I would still like to meet the idiot savant who came up with the 3-1-1 TSA rule about carrying liquids aboard an airplane.  I can’t figure out why we had the technology to send men to the moon in 1969, but in 2011 still have to take our shoes off before walking through a TSA x-ray machine.  I guess the silver lining in all this is that, relatively speaking, the air and ocean cargo screening procedures by the TSA are much better thought out and reasonable.

U.S. Customs and Border Protection (CBP)

Customs Wants to Know What’s in Your Laptop

posted by Jennifer Diaz September 9, 2009 3 Comments

Whenever you cross the border of the United States, you are subject to a border search. Borders include international airports and seaports, in addition to land crossings with Mexico and Canada.  U.S. Customs has authority to search persons and things that cross the border  – your car, your private yacht, your private jet, your luggage, and yes, even your mobile phone, laptop, and iPod.     In an August 27, 2009 press release, United States Department of Homeland Security (DHS) Secretary Janet Napolitano set forth some guidelines to the U.S. Customs and Border Protection (CBP)and to the U.S. Immigration and Customs Enforcement (ICE) about searching electronic media devices.

The new guidelines are considered vital to DHS’s mission in “detecting information that poses a serious harm to the United States, including terrorist plans… or possession of child pornography and trademark or copyright infringement.”  Interestingly, the press release stated: “Between October 1, 2008 and August 11, 2009, CBP encountered more than 221 million travelers at U.S. ports of entry.  Approximately 1,000 laptop searches were performed in these instances – of those, just 46 were in-depth.”  The DHS website provides examples of when the searches of electronic media devices resulted in arrests of individuals transporting the devices.

Civil libertarians have long been concerned about U.S. Customs’ authority to search electronic media, considering it a possible invasion of privacy.  As one commentor publicly said to Secretary Napolitano “You and your government are paranoid!”  Sen. Feingold (D-WI) stated during 2008 Congressional hearings on this issue: “When the Government looks through the contents of your laptop, is that just like looking through the contents of a suitcase, car trunk, or purse? Or does it raise dignity and privacty interests that are more akin to an invasive search of the person, such that some individualized suspicion should be required before the search is conducted?”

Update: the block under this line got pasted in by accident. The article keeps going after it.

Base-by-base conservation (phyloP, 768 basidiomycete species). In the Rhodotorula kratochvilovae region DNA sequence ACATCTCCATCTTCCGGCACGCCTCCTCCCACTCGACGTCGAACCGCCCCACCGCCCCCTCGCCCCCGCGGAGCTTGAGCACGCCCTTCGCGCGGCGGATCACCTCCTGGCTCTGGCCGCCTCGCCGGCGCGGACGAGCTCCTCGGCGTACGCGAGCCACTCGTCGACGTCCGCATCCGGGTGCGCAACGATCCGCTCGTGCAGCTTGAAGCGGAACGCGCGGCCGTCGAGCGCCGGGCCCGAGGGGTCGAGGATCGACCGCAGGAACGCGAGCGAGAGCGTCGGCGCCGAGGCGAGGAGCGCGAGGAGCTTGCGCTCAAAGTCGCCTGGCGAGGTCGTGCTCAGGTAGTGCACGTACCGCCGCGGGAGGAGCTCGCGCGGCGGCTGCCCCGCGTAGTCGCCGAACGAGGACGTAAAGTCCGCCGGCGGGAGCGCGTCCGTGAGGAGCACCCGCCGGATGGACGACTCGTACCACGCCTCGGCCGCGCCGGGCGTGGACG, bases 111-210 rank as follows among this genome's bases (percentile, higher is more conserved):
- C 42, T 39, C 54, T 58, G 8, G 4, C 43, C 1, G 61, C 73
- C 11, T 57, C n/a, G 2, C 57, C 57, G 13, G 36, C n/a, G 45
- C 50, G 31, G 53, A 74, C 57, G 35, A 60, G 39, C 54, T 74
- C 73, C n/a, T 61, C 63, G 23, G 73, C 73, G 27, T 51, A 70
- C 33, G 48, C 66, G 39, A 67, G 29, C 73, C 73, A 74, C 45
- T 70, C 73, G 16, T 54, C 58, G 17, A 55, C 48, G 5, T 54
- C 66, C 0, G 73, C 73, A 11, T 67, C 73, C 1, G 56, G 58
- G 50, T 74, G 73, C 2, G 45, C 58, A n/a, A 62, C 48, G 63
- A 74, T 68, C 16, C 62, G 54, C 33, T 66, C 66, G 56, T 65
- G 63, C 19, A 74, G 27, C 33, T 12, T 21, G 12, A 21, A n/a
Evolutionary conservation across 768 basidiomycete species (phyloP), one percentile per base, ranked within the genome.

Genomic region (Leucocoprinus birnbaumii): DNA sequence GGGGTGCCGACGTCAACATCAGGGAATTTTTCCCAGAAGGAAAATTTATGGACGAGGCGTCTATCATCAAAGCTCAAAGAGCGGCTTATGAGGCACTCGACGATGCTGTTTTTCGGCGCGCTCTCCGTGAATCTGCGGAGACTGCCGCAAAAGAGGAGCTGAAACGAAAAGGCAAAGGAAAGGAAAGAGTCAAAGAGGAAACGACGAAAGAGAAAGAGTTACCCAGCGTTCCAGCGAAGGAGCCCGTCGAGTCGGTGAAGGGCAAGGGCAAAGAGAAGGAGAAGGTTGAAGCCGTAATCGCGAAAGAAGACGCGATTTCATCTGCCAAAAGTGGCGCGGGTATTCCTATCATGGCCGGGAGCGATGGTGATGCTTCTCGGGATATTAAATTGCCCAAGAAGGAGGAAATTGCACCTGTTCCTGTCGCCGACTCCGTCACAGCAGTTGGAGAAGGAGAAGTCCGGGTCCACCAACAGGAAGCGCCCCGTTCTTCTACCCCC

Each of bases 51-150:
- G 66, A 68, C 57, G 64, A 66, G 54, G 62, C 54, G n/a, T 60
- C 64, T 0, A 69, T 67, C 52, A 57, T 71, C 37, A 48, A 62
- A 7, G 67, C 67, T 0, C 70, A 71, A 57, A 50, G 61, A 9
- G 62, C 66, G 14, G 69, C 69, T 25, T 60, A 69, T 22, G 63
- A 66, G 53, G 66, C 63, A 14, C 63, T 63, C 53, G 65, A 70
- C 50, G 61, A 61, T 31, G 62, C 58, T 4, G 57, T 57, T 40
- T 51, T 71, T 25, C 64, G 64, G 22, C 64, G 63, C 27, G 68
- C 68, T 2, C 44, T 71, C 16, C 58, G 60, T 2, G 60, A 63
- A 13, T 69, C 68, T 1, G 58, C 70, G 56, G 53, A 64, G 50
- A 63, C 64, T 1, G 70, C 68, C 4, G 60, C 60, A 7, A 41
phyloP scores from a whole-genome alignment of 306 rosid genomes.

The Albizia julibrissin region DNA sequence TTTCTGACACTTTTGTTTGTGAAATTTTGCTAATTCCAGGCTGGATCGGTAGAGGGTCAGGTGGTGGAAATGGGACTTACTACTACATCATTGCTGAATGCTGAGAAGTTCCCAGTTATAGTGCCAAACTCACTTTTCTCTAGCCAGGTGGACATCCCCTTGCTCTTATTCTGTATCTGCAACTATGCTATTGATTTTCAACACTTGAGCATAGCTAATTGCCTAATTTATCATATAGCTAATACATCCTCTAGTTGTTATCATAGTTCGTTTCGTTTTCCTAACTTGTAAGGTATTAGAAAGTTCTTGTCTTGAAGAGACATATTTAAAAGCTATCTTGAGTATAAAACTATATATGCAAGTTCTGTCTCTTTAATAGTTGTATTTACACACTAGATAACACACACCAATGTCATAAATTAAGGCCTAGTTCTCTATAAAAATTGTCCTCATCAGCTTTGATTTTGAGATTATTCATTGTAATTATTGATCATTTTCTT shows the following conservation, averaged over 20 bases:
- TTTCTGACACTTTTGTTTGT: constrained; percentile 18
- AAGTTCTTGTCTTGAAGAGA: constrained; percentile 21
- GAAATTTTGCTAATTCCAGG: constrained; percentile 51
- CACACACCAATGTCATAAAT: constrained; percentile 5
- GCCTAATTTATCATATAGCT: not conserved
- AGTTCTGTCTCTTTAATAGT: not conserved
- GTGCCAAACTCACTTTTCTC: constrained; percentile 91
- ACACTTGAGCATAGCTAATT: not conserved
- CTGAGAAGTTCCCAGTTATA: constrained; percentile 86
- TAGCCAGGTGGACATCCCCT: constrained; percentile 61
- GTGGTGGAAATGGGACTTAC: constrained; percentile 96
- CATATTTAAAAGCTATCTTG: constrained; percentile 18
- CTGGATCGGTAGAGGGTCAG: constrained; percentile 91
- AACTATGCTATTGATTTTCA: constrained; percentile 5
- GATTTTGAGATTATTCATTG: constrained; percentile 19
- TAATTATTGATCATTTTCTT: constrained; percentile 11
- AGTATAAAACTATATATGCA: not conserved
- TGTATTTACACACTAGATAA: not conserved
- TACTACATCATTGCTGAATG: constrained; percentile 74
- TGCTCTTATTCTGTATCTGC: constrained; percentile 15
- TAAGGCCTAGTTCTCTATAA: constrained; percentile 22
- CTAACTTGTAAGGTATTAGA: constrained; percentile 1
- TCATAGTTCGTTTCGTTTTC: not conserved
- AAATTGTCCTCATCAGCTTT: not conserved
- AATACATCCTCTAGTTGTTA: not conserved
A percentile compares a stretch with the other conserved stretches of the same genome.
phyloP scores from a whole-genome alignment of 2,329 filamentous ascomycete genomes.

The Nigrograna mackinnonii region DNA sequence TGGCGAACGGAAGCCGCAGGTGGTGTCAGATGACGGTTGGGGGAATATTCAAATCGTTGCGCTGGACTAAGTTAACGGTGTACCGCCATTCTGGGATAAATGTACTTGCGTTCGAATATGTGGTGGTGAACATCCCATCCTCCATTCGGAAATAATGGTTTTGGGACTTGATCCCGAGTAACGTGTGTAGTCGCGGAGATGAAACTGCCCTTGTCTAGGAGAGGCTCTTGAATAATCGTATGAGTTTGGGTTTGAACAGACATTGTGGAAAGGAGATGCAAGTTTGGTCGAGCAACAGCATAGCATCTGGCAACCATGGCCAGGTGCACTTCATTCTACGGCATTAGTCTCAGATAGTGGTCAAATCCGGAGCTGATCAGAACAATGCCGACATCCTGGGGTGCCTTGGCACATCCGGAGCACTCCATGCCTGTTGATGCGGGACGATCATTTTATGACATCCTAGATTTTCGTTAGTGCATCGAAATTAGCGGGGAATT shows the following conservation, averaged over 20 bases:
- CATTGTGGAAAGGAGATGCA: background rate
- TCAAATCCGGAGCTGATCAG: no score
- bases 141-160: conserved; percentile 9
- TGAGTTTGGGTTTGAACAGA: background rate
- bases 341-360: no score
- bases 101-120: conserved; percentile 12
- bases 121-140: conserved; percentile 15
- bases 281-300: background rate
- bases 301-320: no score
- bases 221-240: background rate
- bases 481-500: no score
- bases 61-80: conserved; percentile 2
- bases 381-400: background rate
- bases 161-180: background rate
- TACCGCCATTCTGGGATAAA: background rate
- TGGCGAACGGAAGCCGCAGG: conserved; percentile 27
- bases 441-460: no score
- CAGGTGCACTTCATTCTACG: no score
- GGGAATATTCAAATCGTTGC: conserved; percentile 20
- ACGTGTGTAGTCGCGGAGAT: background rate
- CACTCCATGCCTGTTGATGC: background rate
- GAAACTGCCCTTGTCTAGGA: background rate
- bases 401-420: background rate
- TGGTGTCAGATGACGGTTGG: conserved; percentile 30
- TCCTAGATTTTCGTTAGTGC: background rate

Section 5.1.2 of the U.S. Customs Directive No. 3340-049 issued on August 20, 2009 states “In the course of a border search, with or without individualized suspicion, a Customs officer may examine any electronic device and may review and analyze the information [contained therein].”  And what about if the information is perfectly legal, but confidential, perhaps containing medical information, or sensitive business information.  No worries, says the Directive, it will remain confidential by Customs, and the information will be destroyed within 5 days thereafter.  Customs says it will keep statistics of such searches.

The concept of a border search is that no probable cause, or any cause whatsoever, is needed by the Customs officer to stop and search persons or things at the border.  That has been the law of the land since this country was founded and U.S. Customs was created.  To allay any such concerns, and to educate international travelers, DHS took the unprecedented step of simultaneously issuing a “Privacy Impact Statement”.  This is a remarkable document.  Moreover, the electronic media device search policy will be monitored by DHS’s Office of Privacy which is led by Chief Privacy Officer Mary Ellen Callahan.

I wrote about this issue in the Customs and International Trade Bar Association’s Spring 2008 newsletter.   I was also extensively quoted in the September 2008 PC Today magazine article “entitled “Notebook Search and Seizure: What Can Happen & What You Can Do”.    The concerns I expressed in those articles remain.  I am encouraged by Secretary Napolitano’s and Acting Customs’ Commissioner Jay Ahern’s approaches to this sensitive issue, and hope that the DHS’ Office of Privacy and Inspector General both vigorously scrutinize the actual implementation of this new Directive.

P.S. I still wonder, what happened with the people and laptops for the approximately 1,000 laptop searches that Customs performed this past year, and what does it mean that a laptop is searched “in-depth”?